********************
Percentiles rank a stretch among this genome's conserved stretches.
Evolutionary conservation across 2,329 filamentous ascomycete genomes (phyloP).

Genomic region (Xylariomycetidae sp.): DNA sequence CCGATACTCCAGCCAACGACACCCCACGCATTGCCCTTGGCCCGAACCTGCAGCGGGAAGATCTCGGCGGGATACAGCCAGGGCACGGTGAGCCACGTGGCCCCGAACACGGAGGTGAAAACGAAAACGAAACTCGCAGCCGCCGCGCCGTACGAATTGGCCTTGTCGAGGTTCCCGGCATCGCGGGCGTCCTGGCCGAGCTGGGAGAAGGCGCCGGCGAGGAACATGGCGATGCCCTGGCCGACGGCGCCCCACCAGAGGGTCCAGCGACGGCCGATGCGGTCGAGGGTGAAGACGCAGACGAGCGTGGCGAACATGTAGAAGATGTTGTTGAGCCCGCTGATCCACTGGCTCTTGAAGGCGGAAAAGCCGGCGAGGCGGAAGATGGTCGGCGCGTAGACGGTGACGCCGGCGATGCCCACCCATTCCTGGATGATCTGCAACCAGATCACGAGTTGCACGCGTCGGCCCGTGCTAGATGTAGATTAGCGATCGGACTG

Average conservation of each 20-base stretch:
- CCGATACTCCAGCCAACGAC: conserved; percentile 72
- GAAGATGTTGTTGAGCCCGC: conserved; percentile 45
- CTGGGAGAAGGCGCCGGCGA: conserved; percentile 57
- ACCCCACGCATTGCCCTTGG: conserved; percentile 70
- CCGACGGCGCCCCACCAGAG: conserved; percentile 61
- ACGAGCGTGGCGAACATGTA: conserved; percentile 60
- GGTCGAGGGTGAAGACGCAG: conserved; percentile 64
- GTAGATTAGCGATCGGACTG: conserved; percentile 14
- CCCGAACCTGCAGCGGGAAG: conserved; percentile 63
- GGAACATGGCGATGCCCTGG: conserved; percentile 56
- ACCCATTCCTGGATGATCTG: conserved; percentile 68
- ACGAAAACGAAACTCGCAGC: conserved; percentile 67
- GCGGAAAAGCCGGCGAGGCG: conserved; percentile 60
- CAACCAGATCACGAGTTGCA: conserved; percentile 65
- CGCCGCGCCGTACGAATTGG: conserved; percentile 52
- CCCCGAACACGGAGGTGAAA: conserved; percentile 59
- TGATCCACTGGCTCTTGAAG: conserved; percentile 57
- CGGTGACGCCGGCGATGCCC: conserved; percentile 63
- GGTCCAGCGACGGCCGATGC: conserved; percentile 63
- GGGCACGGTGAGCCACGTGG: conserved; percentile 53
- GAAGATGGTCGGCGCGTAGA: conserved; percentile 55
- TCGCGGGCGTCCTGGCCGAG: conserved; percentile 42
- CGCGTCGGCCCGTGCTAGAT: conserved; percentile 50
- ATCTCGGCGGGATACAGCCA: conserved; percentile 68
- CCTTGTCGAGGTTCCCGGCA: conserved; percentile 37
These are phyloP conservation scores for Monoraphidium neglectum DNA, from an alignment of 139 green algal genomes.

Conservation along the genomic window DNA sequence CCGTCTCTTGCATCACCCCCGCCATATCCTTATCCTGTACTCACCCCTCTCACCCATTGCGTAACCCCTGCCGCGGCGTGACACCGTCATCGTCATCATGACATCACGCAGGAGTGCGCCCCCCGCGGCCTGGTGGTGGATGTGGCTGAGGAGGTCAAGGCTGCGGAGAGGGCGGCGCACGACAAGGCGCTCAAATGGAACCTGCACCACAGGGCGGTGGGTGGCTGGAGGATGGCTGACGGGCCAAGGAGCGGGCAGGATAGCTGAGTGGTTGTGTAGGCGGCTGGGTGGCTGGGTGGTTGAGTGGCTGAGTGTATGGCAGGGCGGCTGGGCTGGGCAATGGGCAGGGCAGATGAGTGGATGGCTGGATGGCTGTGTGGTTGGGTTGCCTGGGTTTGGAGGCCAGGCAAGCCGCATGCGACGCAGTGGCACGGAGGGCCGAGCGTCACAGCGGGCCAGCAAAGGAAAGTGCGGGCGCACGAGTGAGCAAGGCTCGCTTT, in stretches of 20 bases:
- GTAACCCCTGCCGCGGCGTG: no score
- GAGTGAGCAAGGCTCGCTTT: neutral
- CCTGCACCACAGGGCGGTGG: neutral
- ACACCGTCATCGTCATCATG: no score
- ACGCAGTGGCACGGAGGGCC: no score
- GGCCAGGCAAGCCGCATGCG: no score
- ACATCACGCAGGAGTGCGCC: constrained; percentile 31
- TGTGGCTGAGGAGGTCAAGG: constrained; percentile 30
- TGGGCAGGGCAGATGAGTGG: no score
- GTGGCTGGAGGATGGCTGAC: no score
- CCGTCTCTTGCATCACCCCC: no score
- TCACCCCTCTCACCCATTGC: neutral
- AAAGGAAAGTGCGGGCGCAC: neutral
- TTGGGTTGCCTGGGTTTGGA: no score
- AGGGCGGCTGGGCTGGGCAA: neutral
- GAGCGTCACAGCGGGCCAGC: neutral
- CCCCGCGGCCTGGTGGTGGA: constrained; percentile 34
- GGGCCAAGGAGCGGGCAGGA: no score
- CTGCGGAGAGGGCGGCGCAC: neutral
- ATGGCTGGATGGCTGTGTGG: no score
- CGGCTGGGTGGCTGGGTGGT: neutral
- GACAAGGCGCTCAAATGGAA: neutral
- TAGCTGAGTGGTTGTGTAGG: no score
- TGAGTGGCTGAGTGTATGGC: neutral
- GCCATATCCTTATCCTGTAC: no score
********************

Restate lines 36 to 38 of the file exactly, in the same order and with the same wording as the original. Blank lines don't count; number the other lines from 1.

- ACGCAGTGGCACGGAGGGCC: no score
- GGCCAGGCAAGCCGCATGCG: no score
- ACATCACGCAGGAGTGCGCC: constrained; percentile 31